Moving files from S3 to Google Storage with Camel

Enterprise integration is hard and complicated without tools.  I used a ESB, CapeClear, for my last project, and was really amazed by its capability.  Integration with different systems in the cloud is a norm, but ESB or middleware are quite expensive and may be overkill for small projects.  A friend mentioned Apache Camel to me last week, and I found it has done a great job on realizing all the well known Enterprise Integration Patterns(EIPs).  It looks like it can be a very useful tool for integrating various services in the cloud.

I did an experiment with Camel to integrate Amazon S3 with Google Storage over the weekend.  You will find the source code at https://github.com/barryku/SpringCloud/tree/master/CamelApp.  You can run this program with Maven easily.  Just put in your Amazon and Google Storage’s credentials and bucket names to src/main/resources/META-INF/spring/spring.properties, and run mvn compile exec:java -Dexec.mainClass=com.barryku.camel.FileCopy.

The Java code below shows you how you can move files from S3 to Google Storage with just a few lines of code using Camel,

CamelContext context = (CamelContext) springContext.getBean("camelContext");
context.addRoutes(new RouteBuilder() {

	@Override
	public void configure() throws Exception {
		from("s3file:///").beanRef("gsFileManager", "process");
	}
});

context.start();
Thread.sleep(3000);
context.stop();

There are a lot of ready to use components(endpoints) in Camel you can leverage with your projects, but nothing for S3 and Google Storage yet.  That’s why I spent last weekend to write my own implementation. S3 has been around for a while, so its Java API is mature and easy to use comparing to Google Storage’s. Even with the luck of finding an alpha version of google-api-java-client with Google Storage support early on, I still went through a lot of trouble getting it working with my program.  Anyway, let me show you the primary logic of working with both S3 and Google Storage.  The following is my s3file component implementation,

AmazonS3 s3 = new AmazonS3Client(
		new BasicAWSCredentials(apiKey, apiKeySecret));
boolean isRootFolder = path.equals("/");
ObjectListing objList = isRootFolder ? s3.listObjects(bucket) : s3.listObjects(bucket, path);

for (S3ObjectSummary summary:objList.getObjectSummaries()) {
	//ignore folders
	if(! summary.getKey().endsWith(FOLDER_SUFFIX)){
		S3Object obj = s3.getObject(
				new GetObjectRequest(bucket, summary.getKey()));
		logger.info("retrieving " + summary.getKey());
		FileOutputStream fout = new FileOutputStream(TEMP_FOLDER + (isRootFolder ? "/" + summary.getKey():
				summary.getKey().substring(path.length())));
		InputStream in = obj.getObjectContent();
		byte[] buf = new byte[1024];
	    int len;
	    while ((len = in.read(buf)) > 0){
	      fout.write(buf, 0, len);
	     }
	     in.close();
	     fout.close();
	}
}

All S3 files are downloaded to a local temp folder when the Camel route component, s3file, is being set up. The code should be self-explanatory. On the other hand, working with GS is similar to working with a typical restful Web Service. However, it can be quite tricky to construct a restful GS request without the help of its Java client API. The following is the code that finally worked for me,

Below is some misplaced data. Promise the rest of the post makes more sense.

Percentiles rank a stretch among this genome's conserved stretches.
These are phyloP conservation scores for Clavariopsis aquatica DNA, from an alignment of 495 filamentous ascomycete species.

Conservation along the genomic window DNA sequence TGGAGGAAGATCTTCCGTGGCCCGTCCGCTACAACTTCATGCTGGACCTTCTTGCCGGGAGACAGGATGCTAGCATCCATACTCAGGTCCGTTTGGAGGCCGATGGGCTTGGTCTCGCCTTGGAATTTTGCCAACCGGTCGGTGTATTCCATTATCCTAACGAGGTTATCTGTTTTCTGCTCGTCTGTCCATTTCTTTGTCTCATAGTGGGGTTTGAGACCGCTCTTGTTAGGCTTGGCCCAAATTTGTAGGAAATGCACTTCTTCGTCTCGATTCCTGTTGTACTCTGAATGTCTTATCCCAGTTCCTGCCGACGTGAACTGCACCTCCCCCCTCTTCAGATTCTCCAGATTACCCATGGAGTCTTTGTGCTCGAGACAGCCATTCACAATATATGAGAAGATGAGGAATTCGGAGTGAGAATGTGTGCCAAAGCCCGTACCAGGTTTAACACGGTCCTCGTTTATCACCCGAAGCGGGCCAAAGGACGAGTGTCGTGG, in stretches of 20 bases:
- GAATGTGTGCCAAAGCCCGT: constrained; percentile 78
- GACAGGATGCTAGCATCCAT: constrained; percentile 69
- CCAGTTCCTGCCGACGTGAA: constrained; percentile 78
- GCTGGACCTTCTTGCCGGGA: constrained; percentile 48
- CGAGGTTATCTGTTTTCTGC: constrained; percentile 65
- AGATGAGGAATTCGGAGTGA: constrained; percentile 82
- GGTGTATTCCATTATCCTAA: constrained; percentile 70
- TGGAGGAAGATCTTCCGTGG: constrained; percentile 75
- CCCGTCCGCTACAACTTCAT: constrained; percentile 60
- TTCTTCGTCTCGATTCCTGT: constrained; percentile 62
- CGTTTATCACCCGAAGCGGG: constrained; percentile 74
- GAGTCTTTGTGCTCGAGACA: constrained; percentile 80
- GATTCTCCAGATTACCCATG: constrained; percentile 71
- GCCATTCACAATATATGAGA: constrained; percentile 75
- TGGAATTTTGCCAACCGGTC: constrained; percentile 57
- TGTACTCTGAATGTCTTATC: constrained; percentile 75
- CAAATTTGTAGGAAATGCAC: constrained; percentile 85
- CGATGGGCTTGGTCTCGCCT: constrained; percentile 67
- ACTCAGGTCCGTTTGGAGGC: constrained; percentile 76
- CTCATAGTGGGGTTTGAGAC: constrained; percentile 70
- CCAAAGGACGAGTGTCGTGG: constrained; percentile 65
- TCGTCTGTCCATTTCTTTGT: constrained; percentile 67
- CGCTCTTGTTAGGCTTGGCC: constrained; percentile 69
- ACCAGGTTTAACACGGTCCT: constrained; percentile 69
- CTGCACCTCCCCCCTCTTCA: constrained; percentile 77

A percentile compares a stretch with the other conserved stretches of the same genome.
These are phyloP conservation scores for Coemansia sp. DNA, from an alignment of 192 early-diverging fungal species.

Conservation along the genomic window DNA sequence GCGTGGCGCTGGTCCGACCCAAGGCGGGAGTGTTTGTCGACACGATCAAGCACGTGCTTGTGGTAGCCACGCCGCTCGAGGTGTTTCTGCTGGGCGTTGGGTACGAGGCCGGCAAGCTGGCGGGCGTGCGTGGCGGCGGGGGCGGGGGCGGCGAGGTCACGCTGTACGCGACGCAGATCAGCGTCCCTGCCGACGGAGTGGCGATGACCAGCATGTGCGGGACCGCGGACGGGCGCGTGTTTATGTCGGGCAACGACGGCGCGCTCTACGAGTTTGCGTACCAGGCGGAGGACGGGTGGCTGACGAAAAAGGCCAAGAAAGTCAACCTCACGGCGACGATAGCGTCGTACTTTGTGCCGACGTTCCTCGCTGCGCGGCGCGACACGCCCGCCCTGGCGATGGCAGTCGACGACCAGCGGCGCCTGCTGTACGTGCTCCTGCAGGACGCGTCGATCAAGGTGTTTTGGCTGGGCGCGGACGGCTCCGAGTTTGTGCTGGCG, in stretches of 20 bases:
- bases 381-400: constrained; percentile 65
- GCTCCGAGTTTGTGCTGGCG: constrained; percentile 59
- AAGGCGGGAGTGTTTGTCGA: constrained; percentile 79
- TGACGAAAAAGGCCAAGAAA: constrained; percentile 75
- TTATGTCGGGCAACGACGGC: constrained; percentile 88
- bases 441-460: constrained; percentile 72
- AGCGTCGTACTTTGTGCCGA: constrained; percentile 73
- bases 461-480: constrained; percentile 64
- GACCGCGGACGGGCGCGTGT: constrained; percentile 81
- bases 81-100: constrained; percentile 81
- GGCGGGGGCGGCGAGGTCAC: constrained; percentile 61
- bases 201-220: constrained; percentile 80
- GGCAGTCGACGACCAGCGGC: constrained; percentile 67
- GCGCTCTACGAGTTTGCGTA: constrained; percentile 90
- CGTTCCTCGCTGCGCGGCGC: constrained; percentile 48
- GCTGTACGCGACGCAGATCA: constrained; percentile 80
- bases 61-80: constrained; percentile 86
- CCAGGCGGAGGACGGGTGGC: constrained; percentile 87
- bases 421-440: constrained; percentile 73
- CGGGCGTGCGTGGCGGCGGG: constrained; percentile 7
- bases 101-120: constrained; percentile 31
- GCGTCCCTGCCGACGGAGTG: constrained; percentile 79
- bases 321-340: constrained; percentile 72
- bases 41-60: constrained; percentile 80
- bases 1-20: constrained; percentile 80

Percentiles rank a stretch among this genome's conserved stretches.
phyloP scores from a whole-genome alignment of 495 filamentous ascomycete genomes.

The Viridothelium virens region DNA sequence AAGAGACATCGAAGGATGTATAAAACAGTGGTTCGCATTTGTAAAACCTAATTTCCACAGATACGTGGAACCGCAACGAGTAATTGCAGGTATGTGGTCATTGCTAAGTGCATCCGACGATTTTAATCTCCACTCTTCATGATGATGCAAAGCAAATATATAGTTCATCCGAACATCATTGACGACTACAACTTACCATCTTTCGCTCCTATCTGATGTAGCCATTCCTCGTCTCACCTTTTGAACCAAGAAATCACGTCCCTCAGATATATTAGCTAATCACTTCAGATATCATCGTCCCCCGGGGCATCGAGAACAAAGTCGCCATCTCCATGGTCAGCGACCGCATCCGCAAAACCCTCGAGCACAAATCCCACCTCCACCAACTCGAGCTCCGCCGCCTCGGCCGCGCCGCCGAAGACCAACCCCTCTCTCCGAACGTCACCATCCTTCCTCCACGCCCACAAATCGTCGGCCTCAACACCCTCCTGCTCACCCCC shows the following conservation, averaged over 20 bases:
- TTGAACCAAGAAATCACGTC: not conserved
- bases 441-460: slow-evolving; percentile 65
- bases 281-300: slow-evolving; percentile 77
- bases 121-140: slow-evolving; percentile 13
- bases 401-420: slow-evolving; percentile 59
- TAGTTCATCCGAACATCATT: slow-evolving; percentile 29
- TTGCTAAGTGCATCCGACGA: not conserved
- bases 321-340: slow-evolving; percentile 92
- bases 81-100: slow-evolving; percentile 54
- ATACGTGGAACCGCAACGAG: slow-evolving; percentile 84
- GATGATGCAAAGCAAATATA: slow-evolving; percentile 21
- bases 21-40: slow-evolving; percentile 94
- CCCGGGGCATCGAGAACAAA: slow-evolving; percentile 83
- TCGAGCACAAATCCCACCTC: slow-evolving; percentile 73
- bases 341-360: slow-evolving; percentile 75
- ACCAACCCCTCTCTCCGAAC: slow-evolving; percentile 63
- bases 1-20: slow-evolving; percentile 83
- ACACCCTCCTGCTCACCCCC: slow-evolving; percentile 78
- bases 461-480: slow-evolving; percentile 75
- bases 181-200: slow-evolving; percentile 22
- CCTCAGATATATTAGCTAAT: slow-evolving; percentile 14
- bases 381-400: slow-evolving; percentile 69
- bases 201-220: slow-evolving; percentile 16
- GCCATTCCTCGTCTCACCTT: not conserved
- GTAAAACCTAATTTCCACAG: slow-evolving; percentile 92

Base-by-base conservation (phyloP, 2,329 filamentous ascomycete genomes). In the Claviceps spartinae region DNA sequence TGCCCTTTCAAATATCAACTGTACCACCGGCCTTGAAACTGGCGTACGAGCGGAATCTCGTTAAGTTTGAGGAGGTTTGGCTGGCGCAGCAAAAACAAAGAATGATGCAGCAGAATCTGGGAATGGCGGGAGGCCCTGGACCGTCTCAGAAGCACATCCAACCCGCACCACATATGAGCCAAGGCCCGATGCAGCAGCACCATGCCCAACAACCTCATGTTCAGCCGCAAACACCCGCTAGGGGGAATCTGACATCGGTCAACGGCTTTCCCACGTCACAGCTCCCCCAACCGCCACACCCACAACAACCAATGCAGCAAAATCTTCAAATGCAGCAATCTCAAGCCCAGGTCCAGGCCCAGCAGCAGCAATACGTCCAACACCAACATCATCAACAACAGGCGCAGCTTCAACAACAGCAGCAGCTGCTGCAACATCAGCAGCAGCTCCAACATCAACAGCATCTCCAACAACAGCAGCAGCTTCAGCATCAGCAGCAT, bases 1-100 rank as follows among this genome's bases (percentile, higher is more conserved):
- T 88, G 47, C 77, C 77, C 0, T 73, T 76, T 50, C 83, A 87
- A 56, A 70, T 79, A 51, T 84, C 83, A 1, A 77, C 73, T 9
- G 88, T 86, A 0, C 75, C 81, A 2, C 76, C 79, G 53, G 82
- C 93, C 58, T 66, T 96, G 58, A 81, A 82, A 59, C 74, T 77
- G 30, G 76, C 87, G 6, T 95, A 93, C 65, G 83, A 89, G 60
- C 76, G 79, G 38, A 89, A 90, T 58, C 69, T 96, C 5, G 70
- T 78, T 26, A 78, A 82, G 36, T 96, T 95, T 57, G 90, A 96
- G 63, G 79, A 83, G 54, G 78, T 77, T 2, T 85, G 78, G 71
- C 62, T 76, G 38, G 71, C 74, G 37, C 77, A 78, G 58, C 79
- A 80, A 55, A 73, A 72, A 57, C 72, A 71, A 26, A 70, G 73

HttpTransport transport = GoogleTransport.create();
GoogleStorageAuthentication.authorize(transport, apiKey, apiKeySecret);

HttpRequest request = transport.buildPutRequest();
InputStreamContent isc = new InputStreamContent();
isc.inputStream = new ByteArrayInputStream(content);
isc.type = type;
request.content = isc;
request.url = new GenericUrl(url + bucket + "/" + URLEncoder.encode(fileName, "utf8"));
GoogleHeaders headers = (GoogleHeaders) request.headers;
headers.date = httpDateFormat.format(new Date());
try {
	HttpResponse response = request.execute();
	logger.info(fileName + " uploaded");
	//workaround for timeout issue after 3 consecutive connections
	//consume the response will ensure Appache's HTTP client close connection
	getStreamContent(response.getContent());
} catch (HttpResponseException e) {
	logger.warn(getStreamContent(e.response.getContent()), e);
}

Although my implementation for s3file component and the gsFileManager bean works, it’s still kludgy. I plan to refactor later to make them more like real Camel components.  Here are a few tips that may save you time when seeing those 403 or other hard to interpret errors working with google-api-java-client.

  1. For Get requests for a given bucket, you must add a slash at the end of URL if you are using the format of http://bucketname.commondatastorage.googleapis.com/
  2. For Put requests, you must set type of your InputStreamContent.
  3. You will get MalformedHeaderValue error if you use PST, however, pst and GMT work just fine.
This entry was posted in Amazon WS, Cloud, Google, SOA and tagged , , . Bookmark the permalink.

2 Responses to Moving files from S3 to Google Storage with Camel

  1. Dave says:

    Hi,
    I have been looking for an S3 component and have come across your post. I can’t see any license, but given it’s on github I assume it’s unlicensed/public domain?

    I am wanting to extend your S3File component to do pushing of files to S3 as well in an application for a paying client so the licensing needs to be clear.

    Thanks,
    Dave

    • barry says:

      I don’t know much about the licensing stuff, so I will say it’s unlicensed. Feel free to use it in your project.

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